What I expected when I bought Teardown: a demolition game with the building destruction physics from Red Faction Guerilla.
What I got when I bought Teardown: a demolition game with the building destruction physics from Minecraft. Also it’s not really about demolition.
Now, I feel that my expectation was perfectly fair based on the name and what I knew of the game. Teardown is built on a blocky voxel engine where nearly everything, in theory, is destructible provided you throw enough explosives at it. The name of the game, Teardown, refers to the process of demolishing a building to its foundations so that you can build something new in its place. And there’s been precious few games that have focused on really detailed building destruction; in fact other than Red Faction Guerilla and maybe Bad Company 2 (before DICE walked the fun parts of it back in subsequent titles) I can’t think of a single one. Since it’s incredibly satisfying to detonate a cluster of explosive charges at strategic points around a building and watch the entire thing come crashing down there’s definitely a gap in the market here, one that I thought Teardown would enthusiastically exploit.
Unfortunately it turns out that despite the effort put into the voxel engine and the elaborate buildings to be found within each of its 8-9 maps and 30-odd levels, what Teardown actually is, is Gone In 60 Seconds with incredibly bad car handling.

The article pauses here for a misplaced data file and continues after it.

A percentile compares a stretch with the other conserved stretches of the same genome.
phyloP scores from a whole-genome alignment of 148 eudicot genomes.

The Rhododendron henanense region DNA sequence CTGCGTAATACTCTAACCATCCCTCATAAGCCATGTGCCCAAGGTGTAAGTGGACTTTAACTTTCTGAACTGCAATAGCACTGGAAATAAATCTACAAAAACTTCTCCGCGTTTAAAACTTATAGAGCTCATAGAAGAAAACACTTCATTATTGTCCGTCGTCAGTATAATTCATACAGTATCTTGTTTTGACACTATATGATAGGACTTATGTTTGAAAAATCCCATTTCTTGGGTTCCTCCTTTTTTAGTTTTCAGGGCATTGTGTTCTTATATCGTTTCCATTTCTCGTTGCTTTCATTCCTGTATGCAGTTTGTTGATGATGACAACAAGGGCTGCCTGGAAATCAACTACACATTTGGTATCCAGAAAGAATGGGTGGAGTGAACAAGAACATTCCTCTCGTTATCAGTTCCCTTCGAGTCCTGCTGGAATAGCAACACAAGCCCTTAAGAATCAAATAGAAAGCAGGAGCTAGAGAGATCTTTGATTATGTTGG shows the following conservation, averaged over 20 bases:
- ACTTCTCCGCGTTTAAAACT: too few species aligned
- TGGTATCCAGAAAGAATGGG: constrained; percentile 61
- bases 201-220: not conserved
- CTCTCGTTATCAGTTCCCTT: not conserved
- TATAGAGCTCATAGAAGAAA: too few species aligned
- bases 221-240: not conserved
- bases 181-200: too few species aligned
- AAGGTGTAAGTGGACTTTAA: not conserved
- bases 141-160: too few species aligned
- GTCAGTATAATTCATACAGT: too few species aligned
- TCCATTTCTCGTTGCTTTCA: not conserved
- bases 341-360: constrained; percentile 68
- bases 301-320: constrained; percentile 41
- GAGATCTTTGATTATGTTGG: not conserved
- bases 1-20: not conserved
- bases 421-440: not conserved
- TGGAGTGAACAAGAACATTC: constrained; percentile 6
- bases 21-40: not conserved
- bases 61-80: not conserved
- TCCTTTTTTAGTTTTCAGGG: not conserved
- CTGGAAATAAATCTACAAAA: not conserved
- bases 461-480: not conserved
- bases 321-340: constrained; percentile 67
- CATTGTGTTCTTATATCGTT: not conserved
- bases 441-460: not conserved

To be completely fair to Teardown, if I’d actually read the description on the Steam store page I would have discovered that this is almost exactly what it markets itself as (albeit with slightly more optimistic wording). What it’s supposed to be — but what I’m nowhere near convinced it successfully pulls off despite having played all the way through the campaign — is a heist simulator with destructible terrain. There’s a surprising amount of variety in Teardown’s campaign levels, but the majority of the missions consist of the following: you are spawned into a conveniently empty level with a sledgehammer, plus whatever additional demolition tools you’ve managed to unlock during the campaign. Pressing Tab brings up an overhead map with several objective items marked on it that you need to hack, steal, or otherwise dispose of. This might sound easy enough, but if you actually hike over to one of the objectives you’re going to find there’s a little snag.